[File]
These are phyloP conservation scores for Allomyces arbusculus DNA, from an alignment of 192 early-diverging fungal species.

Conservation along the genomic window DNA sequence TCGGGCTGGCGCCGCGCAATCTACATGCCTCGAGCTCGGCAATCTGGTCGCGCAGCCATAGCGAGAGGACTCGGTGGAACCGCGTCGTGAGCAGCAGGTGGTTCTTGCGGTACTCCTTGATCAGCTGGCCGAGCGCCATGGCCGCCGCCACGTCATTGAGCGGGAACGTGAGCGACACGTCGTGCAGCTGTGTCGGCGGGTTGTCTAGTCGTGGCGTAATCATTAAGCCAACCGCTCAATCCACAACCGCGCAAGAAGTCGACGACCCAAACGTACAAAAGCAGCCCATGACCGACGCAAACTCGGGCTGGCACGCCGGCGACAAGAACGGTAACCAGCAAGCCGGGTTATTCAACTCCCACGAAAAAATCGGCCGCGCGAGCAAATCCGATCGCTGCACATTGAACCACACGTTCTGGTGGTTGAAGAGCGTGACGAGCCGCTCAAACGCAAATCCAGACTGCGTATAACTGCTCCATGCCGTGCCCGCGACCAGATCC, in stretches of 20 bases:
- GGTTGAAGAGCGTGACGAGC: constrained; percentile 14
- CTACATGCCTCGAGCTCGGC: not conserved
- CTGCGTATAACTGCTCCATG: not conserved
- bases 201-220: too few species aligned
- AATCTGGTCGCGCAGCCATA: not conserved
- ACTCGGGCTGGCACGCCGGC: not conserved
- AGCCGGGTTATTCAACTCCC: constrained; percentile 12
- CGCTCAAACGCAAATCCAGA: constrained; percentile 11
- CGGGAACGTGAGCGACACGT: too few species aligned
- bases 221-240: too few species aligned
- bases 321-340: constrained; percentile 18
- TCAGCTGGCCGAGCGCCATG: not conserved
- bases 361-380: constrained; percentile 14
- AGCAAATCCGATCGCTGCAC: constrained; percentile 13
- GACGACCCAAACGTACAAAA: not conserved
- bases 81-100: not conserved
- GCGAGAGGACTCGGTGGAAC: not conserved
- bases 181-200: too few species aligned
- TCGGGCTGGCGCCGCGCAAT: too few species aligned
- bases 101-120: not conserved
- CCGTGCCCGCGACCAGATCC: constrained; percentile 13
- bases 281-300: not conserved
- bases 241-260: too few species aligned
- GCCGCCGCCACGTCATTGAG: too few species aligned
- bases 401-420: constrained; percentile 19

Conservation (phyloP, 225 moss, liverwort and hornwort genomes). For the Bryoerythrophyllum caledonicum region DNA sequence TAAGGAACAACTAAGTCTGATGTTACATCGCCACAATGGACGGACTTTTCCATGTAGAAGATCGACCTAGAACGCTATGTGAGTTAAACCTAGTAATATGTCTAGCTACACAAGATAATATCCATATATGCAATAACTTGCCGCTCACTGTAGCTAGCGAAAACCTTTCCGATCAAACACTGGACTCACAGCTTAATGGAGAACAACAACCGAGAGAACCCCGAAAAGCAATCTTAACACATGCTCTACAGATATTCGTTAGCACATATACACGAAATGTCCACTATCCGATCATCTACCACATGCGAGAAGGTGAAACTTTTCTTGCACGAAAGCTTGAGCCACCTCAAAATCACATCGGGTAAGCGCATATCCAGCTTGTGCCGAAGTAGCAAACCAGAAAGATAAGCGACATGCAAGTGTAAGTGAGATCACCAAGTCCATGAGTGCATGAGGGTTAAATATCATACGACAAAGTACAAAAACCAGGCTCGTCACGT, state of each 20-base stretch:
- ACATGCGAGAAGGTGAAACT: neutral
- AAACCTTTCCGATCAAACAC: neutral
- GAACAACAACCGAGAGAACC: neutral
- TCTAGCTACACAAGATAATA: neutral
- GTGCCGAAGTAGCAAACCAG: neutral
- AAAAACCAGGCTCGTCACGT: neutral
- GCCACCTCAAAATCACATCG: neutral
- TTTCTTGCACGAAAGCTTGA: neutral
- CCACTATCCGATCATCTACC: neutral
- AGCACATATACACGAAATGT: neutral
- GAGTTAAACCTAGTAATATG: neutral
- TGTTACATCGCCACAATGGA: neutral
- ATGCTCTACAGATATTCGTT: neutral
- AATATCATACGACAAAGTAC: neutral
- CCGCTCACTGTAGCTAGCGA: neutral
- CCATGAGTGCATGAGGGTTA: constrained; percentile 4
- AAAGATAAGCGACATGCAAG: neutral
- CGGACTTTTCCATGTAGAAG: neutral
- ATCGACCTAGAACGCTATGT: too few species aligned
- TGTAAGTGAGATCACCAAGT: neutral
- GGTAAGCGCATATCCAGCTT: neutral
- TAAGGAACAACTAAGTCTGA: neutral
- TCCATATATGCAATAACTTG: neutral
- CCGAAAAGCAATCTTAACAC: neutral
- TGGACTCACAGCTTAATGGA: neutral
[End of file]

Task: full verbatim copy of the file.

These are phyloP conservation scores for Allomyces arbusculus DNA, from an alignment of 192 early-diverging fungal species.

Conservation along the genomic window DNA sequence TCGGGCTGGCGCCGCGCAATCTACATGCCTCGAGCTCGGCAATCTGGTCGCGCAGCCATAGCGAGAGGACTCGGTGGAACCGCGTCGTGAGCAGCAGGTGGTTCTTGCGGTACTCCTTGATCAGCTGGCCGAGCGCCATGGCCGCCGCCACGTCATTGAGCGGGAACGTGAGCGACACGTCGTGCAGCTGTGTCGGCGGGTTGTCTAGTCGTGGCGTAATCATTAAGCCAACCGCTCAATCCACAACCGCGCAAGAAGTCGACGACCCAAACGTACAAAAGCAGCCCATGACCGACGCAAACTCGGGCTGGCACGCCGGCGACAAGAACGGTAACCAGCAAGCCGGGTTATTCAACTCCCACGAAAAAATCGGCCGCGCGAGCAAATCCGATCGCTGCACATTGAACCACACGTTCTGGTGGTTGAAGAGCGTGACGAGCCGCTCAAACGCAAATCCAGACTGCGTATAACTGCTCCATGCCGTGCCCGCGACCAGATCC, in stretches of 20 bases:
- GGTTGAAGAGCGTGACGAGC: constrained; percentile 14
- CTACATGCCTCGAGCTCGGC: not conserved
- CTGCGTATAACTGCTCCATG: not conserved
- bases 201-220: too few species aligned
- AATCTGGTCGCGCAGCCATA: not conserved
- ACTCGGGCTGGCACGCCGGC: not conserved
- AGCCGGGTTATTCAACTCCC: constrained; percentile 12
- CGCTCAAACGCAAATCCAGA: constrained; percentile 11
- CGGGAACGTGAGCGACACGT: too few species aligned
- bases 221-240: too few species aligned
- bases 321-340: constrained; percentile 18
- TCAGCTGGCCGAGCGCCATG: not conserved
- bases 361-380: constrained; percentile 14
- AGCAAATCCGATCGCTGCAC: constrained; percentile 13
- GACGACCCAAACGTACAAAA: not conserved
- bases 81-100: not conserved
- GCGAGAGGACTCGGTGGAAC: not conserved
- bases 181-200: too few species aligned
- TCGGGCTGGCGCCGCGCAAT: too few species aligned
- bases 101-120: not conserved
- CCGTGCCCGCGACCAGATCC: constrained; percentile 13
- bases 281-300: not conserved
- bases 241-260: too few species aligned
- GCCGCCGCCACGTCATTGAG: too few species aligned
- bases 401-420: constrained; percentile 19

Conservation (phyloP, 225 moss, liverwort and hornwort genomes). For the Bryoerythrophyllum caledonicum region DNA sequence TAAGGAACAACTAAGTCTGATGTTACATCGCCACAATGGACGGACTTTTCCATGTAGAAGATCGACCTAGAACGCTATGTGAGTTAAACCTAGTAATATGTCTAGCTACACAAGATAATATCCATATATGCAATAACTTGCCGCTCACTGTAGCTAGCGAAAACCTTTCCGATCAAACACTGGACTCACAGCTTAATGGAGAACAACAACCGAGAGAACCCCGAAAAGCAATCTTAACACATGCTCTACAGATATTCGTTAGCACATATACACGAAATGTCCACTATCCGATCATCTACCACATGCGAGAAGGTGAAACTTTTCTTGCACGAAAGCTTGAGCCACCTCAAAATCACATCGGGTAAGCGCATATCCAGCTTGTGCCGAAGTAGCAAACCAGAAAGATAAGCGACATGCAAGTGTAAGTGAGATCACCAAGTCCATGAGTGCATGAGGGTTAAATATCATACGACAAAGTACAAAAACCAGGCTCGTCACGT, state of each 20-base stretch:
- ACATGCGAGAAGGTGAAACT: neutral
- AAACCTTTCCGATCAAACAC: neutral
- GAACAACAACCGAGAGAACC: neutral
- TCTAGCTACACAAGATAATA: neutral
- GTGCCGAAGTAGCAAACCAG: neutral
- AAAAACCAGGCTCGTCACGT: neutral
- GCCACCTCAAAATCACATCG: neutral
- TTTCTTGCACGAAAGCTTGA: neutral
- CCACTATCCGATCATCTACC: neutral
- AGCACATATACACGAAATGT: neutral
- GAGTTAAACCTAGTAATATG: neutral
- TGTTACATCGCCACAATGGA: neutral
- ATGCTCTACAGATATTCGTT: neutral
- AATATCATACGACAAAGTAC: neutral
- CCGCTCACTGTAGCTAGCGA: neutral
- CCATGAGTGCATGAGGGTTA: constrained; percentile 4
- AAAGATAAGCGACATGCAAG: neutral
- CGGACTTTTCCATGTAGAAG: neutral
- ATCGACCTAGAACGCTATGT: too few species aligned
- TGTAAGTGAGATCACCAAGT: neutral
- GGTAAGCGCATATCCAGCTT: neutral
- TAAGGAACAACTAAGTCTGA: neutral
- TCCATATATGCAATAACTTG: neutral
- CCGAAAAGCAATCTTAACAC: neutral
- TGGACTCACAGCTTAATGGA: neutral